Between the World & Me is the first 5 star read I’ve had in a long time, but it deserves every single star. I first learned about Coates after he spoke at the Ohio State University this past spring. Before then, I’d only seen his name on Twitter and in the New York Times Bestsellers list, but knew that he was an influential writer & thinker in the black community. I also knew that he had some unconventional ideas, although I wasn’t quite sure what that meant. But after listening to him speak, I was immediately intrigued.
Coates is openly an atheist, openly skeptical about non-violent protest, and has interesting ideas about education and writing as a craft. Issues of race, history, and the body weave all of these topics together into one interesting perspective on the American tradition as a whole. While the focus of this book is black body anatomy, the entirety of the work presents a lot of other interesting ideas. Coates is a thinker on more than race because he understands the importance of an interdisciplinary approach. The Dream, as he calls the American experience (specifically for people ‘who think they are white’), is something that is woven together from different parts.
Coates has also been in the news recently for his testimony on Reparations in the United States Congress, which comes from a now-famous essay on the same topic published in the Atlantic in 2014. This piece is long and took me a couple of days to work through on and off, but it’s definitely an essential read on black America. I learned quite a bit about black history that I’d never really even thought about, which spurred me to finally read one of his books. Simply, Coates is an amazing reporter and essayist and even if you don’t agree with his ideas, his masterly of the long-form essay is hard to deny. He changed my mind drastically on reparations and it has become something I now actually support. The essay itself is another essential read.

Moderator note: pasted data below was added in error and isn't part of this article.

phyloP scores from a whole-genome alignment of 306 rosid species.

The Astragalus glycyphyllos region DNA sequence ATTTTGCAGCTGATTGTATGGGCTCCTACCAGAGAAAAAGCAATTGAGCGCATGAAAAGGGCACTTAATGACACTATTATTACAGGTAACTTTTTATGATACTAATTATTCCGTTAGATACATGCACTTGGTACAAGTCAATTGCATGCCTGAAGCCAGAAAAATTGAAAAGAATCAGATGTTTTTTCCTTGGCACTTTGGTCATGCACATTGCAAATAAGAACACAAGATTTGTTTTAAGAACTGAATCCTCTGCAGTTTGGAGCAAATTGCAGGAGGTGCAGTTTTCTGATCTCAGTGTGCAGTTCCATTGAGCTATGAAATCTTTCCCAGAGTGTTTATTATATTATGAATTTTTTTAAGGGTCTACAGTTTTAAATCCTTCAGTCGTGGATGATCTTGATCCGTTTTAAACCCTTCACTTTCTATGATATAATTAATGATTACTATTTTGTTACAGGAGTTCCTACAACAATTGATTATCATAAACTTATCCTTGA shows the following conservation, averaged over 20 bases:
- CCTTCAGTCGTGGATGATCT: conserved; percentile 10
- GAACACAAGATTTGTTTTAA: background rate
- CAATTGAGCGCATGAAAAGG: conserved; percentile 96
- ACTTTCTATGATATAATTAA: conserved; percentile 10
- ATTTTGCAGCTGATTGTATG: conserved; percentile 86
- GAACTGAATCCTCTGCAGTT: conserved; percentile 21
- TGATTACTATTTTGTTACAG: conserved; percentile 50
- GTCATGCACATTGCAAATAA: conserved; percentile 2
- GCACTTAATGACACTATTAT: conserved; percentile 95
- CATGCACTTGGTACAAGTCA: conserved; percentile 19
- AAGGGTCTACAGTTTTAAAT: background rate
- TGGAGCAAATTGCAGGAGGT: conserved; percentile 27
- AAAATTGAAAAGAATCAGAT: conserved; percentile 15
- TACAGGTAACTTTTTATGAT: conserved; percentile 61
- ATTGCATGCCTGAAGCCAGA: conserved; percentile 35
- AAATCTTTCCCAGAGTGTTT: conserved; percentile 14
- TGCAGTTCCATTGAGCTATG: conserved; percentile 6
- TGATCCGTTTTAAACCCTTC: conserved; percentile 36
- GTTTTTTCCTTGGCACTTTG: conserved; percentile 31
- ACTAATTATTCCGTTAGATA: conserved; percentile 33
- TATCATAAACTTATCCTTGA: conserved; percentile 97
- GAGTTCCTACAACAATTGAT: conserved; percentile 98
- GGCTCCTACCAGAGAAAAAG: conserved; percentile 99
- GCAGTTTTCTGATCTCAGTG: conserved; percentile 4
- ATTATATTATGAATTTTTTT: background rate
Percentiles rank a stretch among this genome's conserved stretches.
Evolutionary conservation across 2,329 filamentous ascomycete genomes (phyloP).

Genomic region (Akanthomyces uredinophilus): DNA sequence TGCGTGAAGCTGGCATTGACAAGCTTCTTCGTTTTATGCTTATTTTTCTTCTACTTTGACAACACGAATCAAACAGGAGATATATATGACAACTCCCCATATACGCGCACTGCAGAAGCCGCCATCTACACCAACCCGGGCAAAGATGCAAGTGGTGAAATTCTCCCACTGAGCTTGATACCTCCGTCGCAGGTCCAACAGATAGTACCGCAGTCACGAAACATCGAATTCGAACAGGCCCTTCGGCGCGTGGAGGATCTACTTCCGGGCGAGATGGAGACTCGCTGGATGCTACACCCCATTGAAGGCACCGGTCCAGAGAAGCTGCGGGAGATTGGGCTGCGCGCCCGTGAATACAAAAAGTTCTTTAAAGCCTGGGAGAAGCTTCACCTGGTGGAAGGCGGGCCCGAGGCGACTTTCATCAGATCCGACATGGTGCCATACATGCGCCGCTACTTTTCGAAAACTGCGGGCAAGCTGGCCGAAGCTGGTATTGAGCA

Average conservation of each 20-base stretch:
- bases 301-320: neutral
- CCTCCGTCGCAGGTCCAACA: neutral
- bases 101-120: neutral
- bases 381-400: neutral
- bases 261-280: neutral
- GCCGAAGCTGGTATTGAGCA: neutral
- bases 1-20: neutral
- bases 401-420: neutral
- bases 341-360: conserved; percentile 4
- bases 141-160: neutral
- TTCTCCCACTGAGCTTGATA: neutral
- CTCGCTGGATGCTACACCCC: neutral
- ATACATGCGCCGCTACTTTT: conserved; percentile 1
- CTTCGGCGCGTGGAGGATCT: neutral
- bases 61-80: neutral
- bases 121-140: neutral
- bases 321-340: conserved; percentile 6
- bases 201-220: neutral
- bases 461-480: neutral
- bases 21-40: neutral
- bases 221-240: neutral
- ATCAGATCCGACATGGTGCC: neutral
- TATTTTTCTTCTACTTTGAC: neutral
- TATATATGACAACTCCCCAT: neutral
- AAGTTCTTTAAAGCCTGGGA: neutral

At 150 pages, BTWAM is written in a similar way, although the essay is deeply personal. Written as a long letter to his only son, BTWAM weaves a beautiful, emotional picture of his hopes, dreams, and fears while connecting to themes of the body, American cities, and the history of blackness in the US. Above all, this is a letter from a father to a son and carries all of the love and weight of parenthood with it, but also the unique weight of a black father to a black son — knowing that his child could be taken at any moment without repercussions.
Coates does not simply accept the status quo but instead analyzes the conventional American Dream and all the damage that it causes. This becomes incredibly potent when Coates talks about traveling outside of the country or his experience at Howard University — which he refers to as the Mecca. He dismantles a lot of assumed ideas about race and provides an interesting alternative — race doesn’t exist other than to constrain and oppress the body. That doesn’t mean that it doesn’t have ramifications or real-world consequences, but rather than it's not inherent to human existence or the American experience. It only is because we’ve made it so, and separating ourselves from that is a lot more complicated than we let ourselves think.
I would highly recommend this book for anyone looking to read about the modern American experience, especially given the times we live in. Despite the book being written in 2015, it is incredibly relevant in the current moment. It’s also not a complicated read and the ideas are presented well and threaded together in a masterful way that makes his perspective easy to understand. Coates creates a striking empathy with the reader — you feel his pain and the weight of his fear. That’s perhaps the most potent part of the book. The reader comes away with the reality of the fear and maybe even the drive to do something about it.
Kathryn Poe is a student and writer in Columbus, OH